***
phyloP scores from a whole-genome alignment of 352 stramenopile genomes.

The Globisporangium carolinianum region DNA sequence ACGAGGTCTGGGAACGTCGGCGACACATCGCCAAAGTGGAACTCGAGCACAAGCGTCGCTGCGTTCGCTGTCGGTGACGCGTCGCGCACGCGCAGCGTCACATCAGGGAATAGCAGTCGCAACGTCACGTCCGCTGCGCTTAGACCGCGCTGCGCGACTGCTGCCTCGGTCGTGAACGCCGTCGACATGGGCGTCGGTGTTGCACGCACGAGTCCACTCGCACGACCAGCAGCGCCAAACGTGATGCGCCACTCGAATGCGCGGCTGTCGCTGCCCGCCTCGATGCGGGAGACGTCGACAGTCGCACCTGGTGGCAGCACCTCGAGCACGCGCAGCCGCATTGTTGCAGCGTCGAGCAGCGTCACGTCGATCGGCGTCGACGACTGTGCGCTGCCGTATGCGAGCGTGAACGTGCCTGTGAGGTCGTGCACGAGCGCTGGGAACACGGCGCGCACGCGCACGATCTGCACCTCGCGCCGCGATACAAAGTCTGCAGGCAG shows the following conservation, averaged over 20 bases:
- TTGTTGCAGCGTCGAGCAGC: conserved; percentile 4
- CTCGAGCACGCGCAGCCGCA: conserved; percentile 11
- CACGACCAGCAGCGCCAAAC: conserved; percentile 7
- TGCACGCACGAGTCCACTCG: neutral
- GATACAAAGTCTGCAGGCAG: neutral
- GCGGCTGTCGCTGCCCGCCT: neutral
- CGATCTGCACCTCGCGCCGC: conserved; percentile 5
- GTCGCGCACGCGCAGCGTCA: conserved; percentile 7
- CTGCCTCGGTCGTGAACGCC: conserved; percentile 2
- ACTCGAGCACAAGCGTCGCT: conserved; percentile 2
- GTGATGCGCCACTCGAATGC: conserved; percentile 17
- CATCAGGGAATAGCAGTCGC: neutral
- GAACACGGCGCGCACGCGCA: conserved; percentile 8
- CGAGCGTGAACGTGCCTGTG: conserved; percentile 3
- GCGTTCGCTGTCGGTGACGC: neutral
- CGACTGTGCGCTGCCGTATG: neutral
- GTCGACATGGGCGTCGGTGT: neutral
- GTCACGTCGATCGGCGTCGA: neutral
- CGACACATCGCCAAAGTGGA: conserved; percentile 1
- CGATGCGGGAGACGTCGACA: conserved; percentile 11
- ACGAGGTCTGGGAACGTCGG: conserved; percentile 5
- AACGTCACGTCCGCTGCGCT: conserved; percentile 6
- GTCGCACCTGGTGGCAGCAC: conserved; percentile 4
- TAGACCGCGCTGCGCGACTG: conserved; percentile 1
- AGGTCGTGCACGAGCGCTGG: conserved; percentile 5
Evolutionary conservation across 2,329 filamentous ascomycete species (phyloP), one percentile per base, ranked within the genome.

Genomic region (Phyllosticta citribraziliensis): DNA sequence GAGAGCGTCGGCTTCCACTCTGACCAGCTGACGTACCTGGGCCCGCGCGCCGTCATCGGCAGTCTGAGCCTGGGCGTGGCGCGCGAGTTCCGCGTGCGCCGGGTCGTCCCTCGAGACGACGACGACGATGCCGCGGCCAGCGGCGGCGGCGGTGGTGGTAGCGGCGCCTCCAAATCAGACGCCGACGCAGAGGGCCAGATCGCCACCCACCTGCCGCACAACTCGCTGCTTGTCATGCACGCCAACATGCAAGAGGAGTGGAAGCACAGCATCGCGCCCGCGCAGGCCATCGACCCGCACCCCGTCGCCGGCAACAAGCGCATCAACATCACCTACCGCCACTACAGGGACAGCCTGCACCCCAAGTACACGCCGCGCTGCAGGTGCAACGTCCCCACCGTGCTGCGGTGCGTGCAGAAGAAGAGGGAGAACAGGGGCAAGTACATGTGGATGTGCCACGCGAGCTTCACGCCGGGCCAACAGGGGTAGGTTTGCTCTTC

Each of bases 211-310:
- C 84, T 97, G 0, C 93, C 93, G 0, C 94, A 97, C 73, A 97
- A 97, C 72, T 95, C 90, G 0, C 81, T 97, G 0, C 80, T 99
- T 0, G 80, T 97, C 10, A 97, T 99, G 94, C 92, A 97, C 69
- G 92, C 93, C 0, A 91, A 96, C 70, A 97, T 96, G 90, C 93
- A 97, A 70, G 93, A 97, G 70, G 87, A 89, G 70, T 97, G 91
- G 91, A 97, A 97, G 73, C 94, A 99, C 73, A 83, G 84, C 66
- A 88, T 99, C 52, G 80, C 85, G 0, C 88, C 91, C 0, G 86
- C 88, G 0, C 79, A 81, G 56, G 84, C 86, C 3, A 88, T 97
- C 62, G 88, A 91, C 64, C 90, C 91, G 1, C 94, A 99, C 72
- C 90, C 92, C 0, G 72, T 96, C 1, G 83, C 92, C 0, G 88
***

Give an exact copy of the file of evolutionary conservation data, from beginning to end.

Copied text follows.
phyloP scores from a whole-genome alignment of 352 stramenopile genomes.

The Globisporangium carolinianum region DNA sequence ACGAGGTCTGGGAACGTCGGCGACACATCGCCAAAGTGGAACTCGAGCACAAGCGTCGCTGCGTTCGCTGTCGGTGACGCGTCGCGCACGCGCAGCGTCACATCAGGGAATAGCAGTCGCAACGTCACGTCCGCTGCGCTTAGACCGCGCTGCGCGACTGCTGCCTCGGTCGTGAACGCCGTCGACATGGGCGTCGGTGTTGCACGCACGAGTCCACTCGCACGACCAGCAGCGCCAAACGTGATGCGCCACTCGAATGCGCGGCTGTCGCTGCCCGCCTCGATGCGGGAGACGTCGACAGTCGCACCTGGTGGCAGCACCTCGAGCACGCGCAGCCGCATTGTTGCAGCGTCGAGCAGCGTCACGTCGATCGGCGTCGACGACTGTGCGCTGCCGTATGCGAGCGTGAACGTGCCTGTGAGGTCGTGCACGAGCGCTGGGAACACGGCGCGCACGCGCACGATCTGCACCTCGCGCCGCGATACAAAGTCTGCAGGCAG shows the following conservation, averaged over 20 bases:
- TTGTTGCAGCGTCGAGCAGC: conserved; percentile 4
- CTCGAGCACGCGCAGCCGCA: conserved; percentile 11
- CACGACCAGCAGCGCCAAAC: conserved; percentile 7
- TGCACGCACGAGTCCACTCG: neutral
- GATACAAAGTCTGCAGGCAG: neutral
- GCGGCTGTCGCTGCCCGCCT: neutral
- CGATCTGCACCTCGCGCCGC: conserved; percentile 5
- GTCGCGCACGCGCAGCGTCA: conserved; percentile 7
- CTGCCTCGGTCGTGAACGCC: conserved; percentile 2
- ACTCGAGCACAAGCGTCGCT: conserved; percentile 2
- GTGATGCGCCACTCGAATGC: conserved; percentile 17
- CATCAGGGAATAGCAGTCGC: neutral
- GAACACGGCGCGCACGCGCA: conserved; percentile 8
- CGAGCGTGAACGTGCCTGTG: conserved; percentile 3
- GCGTTCGCTGTCGGTGACGC: neutral
- CGACTGTGCGCTGCCGTATG: neutral
- GTCGACATGGGCGTCGGTGT: neutral
- GTCACGTCGATCGGCGTCGA: neutral
- CGACACATCGCCAAAGTGGA: conserved; percentile 1
- CGATGCGGGAGACGTCGACA: conserved; percentile 11
- ACGAGGTCTGGGAACGTCGG: conserved; percentile 5
- AACGTCACGTCCGCTGCGCT: conserved; percentile 6
- GTCGCACCTGGTGGCAGCAC: conserved; percentile 4
- TAGACCGCGCTGCGCGACTG: conserved; percentile 1
- AGGTCGTGCACGAGCGCTGG: conserved; percentile 5
Evolutionary conservation across 2,329 filamentous ascomycete species (phyloP), one percentile per base, ranked within the genome.

Genomic region (Phyllosticta citribraziliensis): DNA sequence GAGAGCGTCGGCTTCCACTCTGACCAGCTGACGTACCTGGGCCCGCGCGCCGTCATCGGCAGTCTGAGCCTGGGCGTGGCGCGCGAGTTCCGCGTGCGCCGGGTCGTCCCTCGAGACGACGACGACGATGCCGCGGCCAGCGGCGGCGGCGGTGGTGGTAGCGGCGCCTCCAAATCAGACGCCGACGCAGAGGGCCAGATCGCCACCCACCTGCCGCACAACTCGCTGCTTGTCATGCACGCCAACATGCAAGAGGAGTGGAAGCACAGCATCGCGCCCGCGCAGGCCATCGACCCGCACCCCGTCGCCGGCAACAAGCGCATCAACATCACCTACCGCCACTACAGGGACAGCCTGCACCCCAAGTACACGCCGCGCTGCAGGTGCAACGTCCCCACCGTGCTGCGGTGCGTGCAGAAGAAGAGGGAGAACAGGGGCAAGTACATGTGGATGTGCCACGCGAGCTTCACGCCGGGCCAACAGGGGTAGGTTTGCTCTTC

Each of bases 211-310:
- C 84, T 97, G 0, C 93, C 93, G 0, C 94, A 97, C 73, A 97
- A 97, C 72, T 95, C 90, G 0, C 81, T 97, G 0, C 80, T 99
- T 0, G 80, T 97, C 10, A 97, T 99, G 94, C 92, A 97, C 69
- G 92, C 93, C 0, A 91, A 96, C 70, A 97, T 96, G 90, C 93
- A 97, A 70, G 93, A 97, G 70, G 87, A 89, G 70, T 97, G 91
- G 91, A 97, A 97, G 73, C 94, A 99, C 73, A 83, G 84, C 66
- A 88, T 99, C 52, G 80, C 85, G 0, C 88, C 91, C 0, G 86
- C 88, G 0, C 79, A 81, G 56, G 84, C 86, C 3, A 88, T 97
- C 62, G 88, A 91, C 64, C 90, C 91, G 1, C 94, A 99, C 72
- C 90, C 92, C 0, G 72, T 96, C 1, G 83, C 92, C 0, G 88